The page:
WASHINGTON -- In growing recognition that an 11-year policy aimed at overthrowing the Soviet-backed government of Afghanistan is outdated, the Bush administration has not requested funds for the Afghan rebels in its proposed 1992 budget, senior administration officials say.
In interviews last week, the officials stressed that the administration reserved the right to request funds for the program as the budget process continues over the next two months. And Congress can still recommend a continuation of the program on its own.
Although some administration officials remain committed to sending funds to the rebels, the move reflects increasing frustration that the Afghan policy is outmoded and hard todefend.
"The administration is tiring of the war," said a senior administration official involved in developing the policy.
Another official said: "At this time, there is no request for more money. It's true that the voices calling for an end to the program are getting louder and that every year it gets harder and harder to justify assistance in the absence of results."
The failure to include a request for aid for the rebels in the budget for covert programs, which remains secret, may be part of a larger strategy by the administration to induce Moscow to agree to a timetable for a mutual cutoff of aid to Afghanistan. According to U.S. intelligence estimates, Moscow still provides between $250 million and $300 million annually in weapons, food and fuel to the Kabul government.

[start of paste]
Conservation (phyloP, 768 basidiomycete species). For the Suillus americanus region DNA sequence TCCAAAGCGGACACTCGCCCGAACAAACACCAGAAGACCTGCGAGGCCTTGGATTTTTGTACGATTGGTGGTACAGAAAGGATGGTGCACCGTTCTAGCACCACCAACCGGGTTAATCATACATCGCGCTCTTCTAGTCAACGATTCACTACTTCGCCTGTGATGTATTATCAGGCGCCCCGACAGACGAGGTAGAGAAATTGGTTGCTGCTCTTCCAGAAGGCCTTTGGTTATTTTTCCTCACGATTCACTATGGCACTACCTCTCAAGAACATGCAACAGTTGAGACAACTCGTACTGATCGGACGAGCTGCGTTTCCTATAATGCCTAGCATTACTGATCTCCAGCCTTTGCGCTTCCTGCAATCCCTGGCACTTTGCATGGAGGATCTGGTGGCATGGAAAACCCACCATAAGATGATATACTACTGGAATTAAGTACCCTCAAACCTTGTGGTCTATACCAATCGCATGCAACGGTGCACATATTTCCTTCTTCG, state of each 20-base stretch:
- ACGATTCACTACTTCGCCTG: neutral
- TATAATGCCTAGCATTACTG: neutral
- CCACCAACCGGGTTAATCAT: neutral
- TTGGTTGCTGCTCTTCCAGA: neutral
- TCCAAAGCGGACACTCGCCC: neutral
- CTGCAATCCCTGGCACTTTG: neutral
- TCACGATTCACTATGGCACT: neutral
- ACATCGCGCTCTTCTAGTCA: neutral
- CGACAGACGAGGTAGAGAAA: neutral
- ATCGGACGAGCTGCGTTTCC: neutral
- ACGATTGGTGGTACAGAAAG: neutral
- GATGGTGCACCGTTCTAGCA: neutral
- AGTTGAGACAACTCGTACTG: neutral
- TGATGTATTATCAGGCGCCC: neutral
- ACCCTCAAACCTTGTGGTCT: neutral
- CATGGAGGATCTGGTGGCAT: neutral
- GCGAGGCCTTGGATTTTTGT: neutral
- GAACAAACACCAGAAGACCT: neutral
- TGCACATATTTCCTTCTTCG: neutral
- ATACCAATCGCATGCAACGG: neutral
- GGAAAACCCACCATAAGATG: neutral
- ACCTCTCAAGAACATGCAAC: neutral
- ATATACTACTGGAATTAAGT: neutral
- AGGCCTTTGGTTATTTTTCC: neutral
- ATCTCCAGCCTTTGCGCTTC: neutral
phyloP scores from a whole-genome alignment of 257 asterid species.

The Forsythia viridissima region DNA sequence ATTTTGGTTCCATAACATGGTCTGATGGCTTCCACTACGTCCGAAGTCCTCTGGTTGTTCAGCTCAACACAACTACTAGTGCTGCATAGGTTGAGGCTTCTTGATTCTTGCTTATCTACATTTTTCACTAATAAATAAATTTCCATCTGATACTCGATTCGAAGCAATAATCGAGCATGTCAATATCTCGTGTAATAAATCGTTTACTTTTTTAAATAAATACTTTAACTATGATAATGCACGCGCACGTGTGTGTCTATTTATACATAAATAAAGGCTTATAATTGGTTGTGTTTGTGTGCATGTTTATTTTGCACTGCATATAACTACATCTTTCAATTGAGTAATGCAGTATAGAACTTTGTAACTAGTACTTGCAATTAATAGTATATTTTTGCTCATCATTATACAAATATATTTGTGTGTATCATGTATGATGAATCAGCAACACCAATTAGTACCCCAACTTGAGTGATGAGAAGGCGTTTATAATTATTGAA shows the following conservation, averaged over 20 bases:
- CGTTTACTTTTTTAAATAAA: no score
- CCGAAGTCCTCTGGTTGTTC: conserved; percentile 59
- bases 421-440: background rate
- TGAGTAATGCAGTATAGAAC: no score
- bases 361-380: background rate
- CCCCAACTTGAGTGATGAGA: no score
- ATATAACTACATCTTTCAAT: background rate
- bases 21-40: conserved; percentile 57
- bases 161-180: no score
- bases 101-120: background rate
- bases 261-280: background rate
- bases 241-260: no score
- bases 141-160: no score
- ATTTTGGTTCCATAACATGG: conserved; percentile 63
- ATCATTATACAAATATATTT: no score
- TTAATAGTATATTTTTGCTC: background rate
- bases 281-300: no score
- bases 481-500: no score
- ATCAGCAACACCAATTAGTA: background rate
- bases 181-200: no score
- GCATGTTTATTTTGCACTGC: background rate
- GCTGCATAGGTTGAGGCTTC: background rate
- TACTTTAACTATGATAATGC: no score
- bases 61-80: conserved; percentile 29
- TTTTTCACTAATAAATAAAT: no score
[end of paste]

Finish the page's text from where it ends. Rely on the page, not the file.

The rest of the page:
The administration's action may also be aimed at forcing Congress to make the first move in requesting aid for the guerrillas.
Recently, the House Intelligence Committee, which includes some ofthe strongest congressional supporters of the rebels, decided to continue funding for fiscal 1992.
Since President Jimmy Carter approved secret aid for the guerrillas in 1980 in the wake of Soviet intervention in the Afghan civil war, the United States has funneled substantially more than $2 billion into the program through the CIA.
The program contributed to one of the bloodiest and most bitter regional conflicts of the Cold War, one that has left more than 1 million Afghans dead.
The withdrawal of Soviet troops from Afghanistan in 1989 did not bring an end to Soviet military and non-military aid to the government, and President Bush repeatedly vowed to continue aiding the rebels as long as the Soviets aided the government.
But some senior officials appear to be open to the possibility of a unilateral cutoff of aid. "The continuation of Soviet aid is a key factor, but to say our decision is contingent on a Soviet cutoff is tTC going a little too far," a senior administration official said.